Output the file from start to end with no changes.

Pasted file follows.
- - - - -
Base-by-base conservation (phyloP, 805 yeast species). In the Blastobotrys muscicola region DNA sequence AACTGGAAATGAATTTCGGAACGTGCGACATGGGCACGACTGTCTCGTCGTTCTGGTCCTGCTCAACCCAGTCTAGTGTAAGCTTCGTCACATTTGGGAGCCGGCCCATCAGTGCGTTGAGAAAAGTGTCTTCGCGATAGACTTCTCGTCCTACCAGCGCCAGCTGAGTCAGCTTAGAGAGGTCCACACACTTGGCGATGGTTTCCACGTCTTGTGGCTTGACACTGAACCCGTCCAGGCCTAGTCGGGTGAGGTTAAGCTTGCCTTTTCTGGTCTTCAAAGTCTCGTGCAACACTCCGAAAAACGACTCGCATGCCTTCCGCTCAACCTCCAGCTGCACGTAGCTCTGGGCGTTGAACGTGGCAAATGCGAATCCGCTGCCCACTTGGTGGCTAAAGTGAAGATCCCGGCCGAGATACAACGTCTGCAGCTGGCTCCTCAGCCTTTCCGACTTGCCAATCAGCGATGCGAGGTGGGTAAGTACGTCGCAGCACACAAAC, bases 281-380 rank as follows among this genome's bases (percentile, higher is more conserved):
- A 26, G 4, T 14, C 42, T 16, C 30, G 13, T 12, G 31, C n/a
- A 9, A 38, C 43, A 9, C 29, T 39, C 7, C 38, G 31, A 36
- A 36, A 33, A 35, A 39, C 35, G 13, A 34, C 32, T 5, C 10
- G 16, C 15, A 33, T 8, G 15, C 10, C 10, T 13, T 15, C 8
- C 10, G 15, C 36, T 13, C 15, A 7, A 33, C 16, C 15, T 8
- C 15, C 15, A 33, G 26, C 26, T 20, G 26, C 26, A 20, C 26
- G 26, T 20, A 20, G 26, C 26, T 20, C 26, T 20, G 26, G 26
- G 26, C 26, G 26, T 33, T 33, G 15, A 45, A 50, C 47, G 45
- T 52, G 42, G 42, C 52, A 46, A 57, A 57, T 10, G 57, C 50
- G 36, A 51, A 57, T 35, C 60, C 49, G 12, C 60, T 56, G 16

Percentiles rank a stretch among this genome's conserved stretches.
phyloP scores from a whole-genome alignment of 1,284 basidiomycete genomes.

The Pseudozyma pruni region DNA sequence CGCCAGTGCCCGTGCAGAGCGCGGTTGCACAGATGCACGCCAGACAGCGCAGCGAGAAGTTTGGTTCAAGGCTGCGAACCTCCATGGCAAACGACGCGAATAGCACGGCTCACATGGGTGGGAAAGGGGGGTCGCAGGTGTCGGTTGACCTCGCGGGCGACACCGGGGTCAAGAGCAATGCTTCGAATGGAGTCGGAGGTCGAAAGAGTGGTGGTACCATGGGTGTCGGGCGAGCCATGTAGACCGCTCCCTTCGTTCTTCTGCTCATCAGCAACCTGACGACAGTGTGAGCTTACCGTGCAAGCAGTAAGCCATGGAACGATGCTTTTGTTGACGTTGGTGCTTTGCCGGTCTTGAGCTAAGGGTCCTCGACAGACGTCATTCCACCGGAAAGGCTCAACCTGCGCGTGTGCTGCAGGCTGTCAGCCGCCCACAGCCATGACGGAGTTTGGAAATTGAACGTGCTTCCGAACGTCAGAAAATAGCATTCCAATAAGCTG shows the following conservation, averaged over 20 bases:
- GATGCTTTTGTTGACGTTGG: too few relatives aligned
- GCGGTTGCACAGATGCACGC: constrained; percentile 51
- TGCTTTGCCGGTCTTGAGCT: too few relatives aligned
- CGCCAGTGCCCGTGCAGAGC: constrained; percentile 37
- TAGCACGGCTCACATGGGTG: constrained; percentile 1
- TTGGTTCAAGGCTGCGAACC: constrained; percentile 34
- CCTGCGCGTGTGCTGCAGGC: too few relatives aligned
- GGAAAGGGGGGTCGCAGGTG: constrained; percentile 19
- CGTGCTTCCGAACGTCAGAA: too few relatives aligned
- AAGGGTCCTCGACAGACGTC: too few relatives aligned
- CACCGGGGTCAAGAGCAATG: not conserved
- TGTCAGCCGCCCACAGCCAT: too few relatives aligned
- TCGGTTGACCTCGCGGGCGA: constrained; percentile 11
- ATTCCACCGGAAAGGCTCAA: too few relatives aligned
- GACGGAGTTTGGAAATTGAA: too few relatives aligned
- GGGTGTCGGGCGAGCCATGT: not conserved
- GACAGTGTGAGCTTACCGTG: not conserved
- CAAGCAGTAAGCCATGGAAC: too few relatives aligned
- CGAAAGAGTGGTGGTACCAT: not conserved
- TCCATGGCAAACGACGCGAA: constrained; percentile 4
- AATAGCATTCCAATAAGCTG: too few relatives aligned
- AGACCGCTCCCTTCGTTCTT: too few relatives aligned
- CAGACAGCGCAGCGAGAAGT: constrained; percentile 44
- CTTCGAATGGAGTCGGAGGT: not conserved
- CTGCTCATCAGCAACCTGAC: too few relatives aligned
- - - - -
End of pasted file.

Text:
Base-by-base conservation (phyloP, 805 yeast species). In the Blastobotrys muscicola region DNA sequence AACTGGAAATGAATTTCGGAACGTGCGACATGGGCACGACTGTCTCGTCGTTCTGGTCCTGCTCAACCCAGTCTAGTGTAAGCTTCGTCACATTTGGGAGCCGGCCCATCAGTGCGTTGAGAAAAGTGTCTTCGCGATAGACTTCTCGTCCTACCAGCGCCAGCTGAGTCAGCTTAGAGAGGTCCACACACTTGGCGATGGTTTCCACGTCTTGTGGCTTGACACTGAACCCGTCCAGGCCTAGTCGGGTGAGGTTAAGCTTGCCTTTTCTGGTCTTCAAAGTCTCGTGCAACACTCCGAAAAACGACTCGCATGCCTTCCGCTCAACCTCCAGCTGCACGTAGCTCTGGGCGTTGAACGTGGCAAATGCGAATCCGCTGCCCACTTGGTGGCTAAAGTGAAGATCCCGGCCGAGATACAACGTCTGCAGCTGGCTCCTCAGCCTTTCCGACTTGCCAATCAGCGATGCGAGGTGGGTAAGTACGTCGCAGCACACAAAC, bases 281-380 rank as follows among this genome's bases (percentile, higher is more conserved):
- A 26, G 4, T 14, C 42, T 16, C 30, G 13, T 12, G 31, C n/a
- A 9, A 38, C 43, A 9, C 29, T 39, C 7, C 38, G 31, A 36
- A 36, A 33, A 35, A 39, C 35, G 13, A 34, C 32, T 5, C 10
- G 16, C 15, A 33, T 8, G 15, C 10, C 10, T 13, T 15, C 8
- C 10, G 15, C 36, T 13, C 15, A 7, A 33, C 16, C 15, T 8
- C 15, C 15, A 33, G 26, C 26, T 20, G 26, C 26, A 20, C 26
- G 26, T 20, A 20, G 26, C 26, T 20, C 26, T 20, G 26, G 26
- G 26, C 26, G 26, T 33, T 33, G 15, A 45, A 50, C 47, G 45
- T 52, G 42, G 42, C 52, A 46, A 57, A 57, T 10, G 57, C 50
- G 36, A 51, A 57, T 35, C 60, C 49, G 12, C 60, T 56, G 16

Percentiles rank a stretch among this genome's conserved stretches.
phyloP scores from a whole-genome alignment of 1,284 basidiomycete genomes.

The Pseudozyma pruni region DNA sequence CGCCAGTGCCCGTGCAGAGCGCGGTTGCACAGATGCACGCCAGACAGCGCAGCGAGAAGTTTGGTTCAAGGCTGCGAACCTCCATGGCAAACGACGCGAATAGCACGGCTCACATGGGTGGGAAAGGGGGGTCGCAGGTGTCGGTTGACCTCGCGGGCGACACCGGGGTCAAGAGCAATGCTTCGAATGGAGTCGGAGGTCGAAAGAGTGGTGGTACCATGGGTGTCGGGCGAGCCATGTAGACCGCTCCCTTCGTTCTTCTGCTCATCAGCAACCTGACGACAGTGTGAGCTTACCGTGCAAGCAGTAAGCCATGGAACGATGCTTTTGTTGACGTTGGTGCTTTGCCGGTCTTGAGCTAAGGGTCCTCGACAGACGTCATTCCACCGGAAAGGCTCAACCTGCGCGTGTGCTGCAGGCTGTCAGCCGCCCACAGCCATGACGGAGTTTGGAAATTGAACGTGCTTCCGAACGTCAGAAAATAGCATTCCAATAAGCTG shows the following conservation, averaged over 20 bases:
- GATGCTTTTGTTGACGTTGG: too few relatives aligned
- GCGGTTGCACAGATGCACGC: constrained; percentile 51
- TGCTTTGCCGGTCTTGAGCT: too few relatives aligned
- CGCCAGTGCCCGTGCAGAGC: constrained; percentile 37
- TAGCACGGCTCACATGGGTG: constrained; percentile 1
- TTGGTTCAAGGCTGCGAACC: constrained; percentile 34
- CCTGCGCGTGTGCTGCAGGC: too few relatives aligned
- GGAAAGGGGGGTCGCAGGTG: constrained; percentile 19
- CGTGCTTCCGAACGTCAGAA: too few relatives aligned
- AAGGGTCCTCGACAGACGTC: too few relatives aligned
- CACCGGGGTCAAGAGCAATG: not conserved
- TGTCAGCCGCCCACAGCCAT: too few relatives aligned
- TCGGTTGACCTCGCGGGCGA: constrained; percentile 11
- ATTCCACCGGAAAGGCTCAA: too few relatives aligned
- GACGGAGTTTGGAAATTGAA: too few relatives aligned
- GGGTGTCGGGCGAGCCATGT: not conserved
- GACAGTGTGAGCTTACCGTG: not conserved
- CAAGCAGTAAGCCATGGAAC: too few relatives aligned
- CGAAAGAGTGGTGGTACCAT: not conserved
- TCCATGGCAAACGACGCGAA: constrained; percentile 4
- AATAGCATTCCAATAAGCTG: too few relatives aligned
- AGACCGCTCCCTTCGTTCTT: too few relatives aligned
- CAGACAGCGCAGCGAGAAGT: constrained; percentile 44
- CTTCGAATGGAGTCGGAGGT: not conserved
- CTGCTCATCAGCAACCTGAC: too few relatives aligned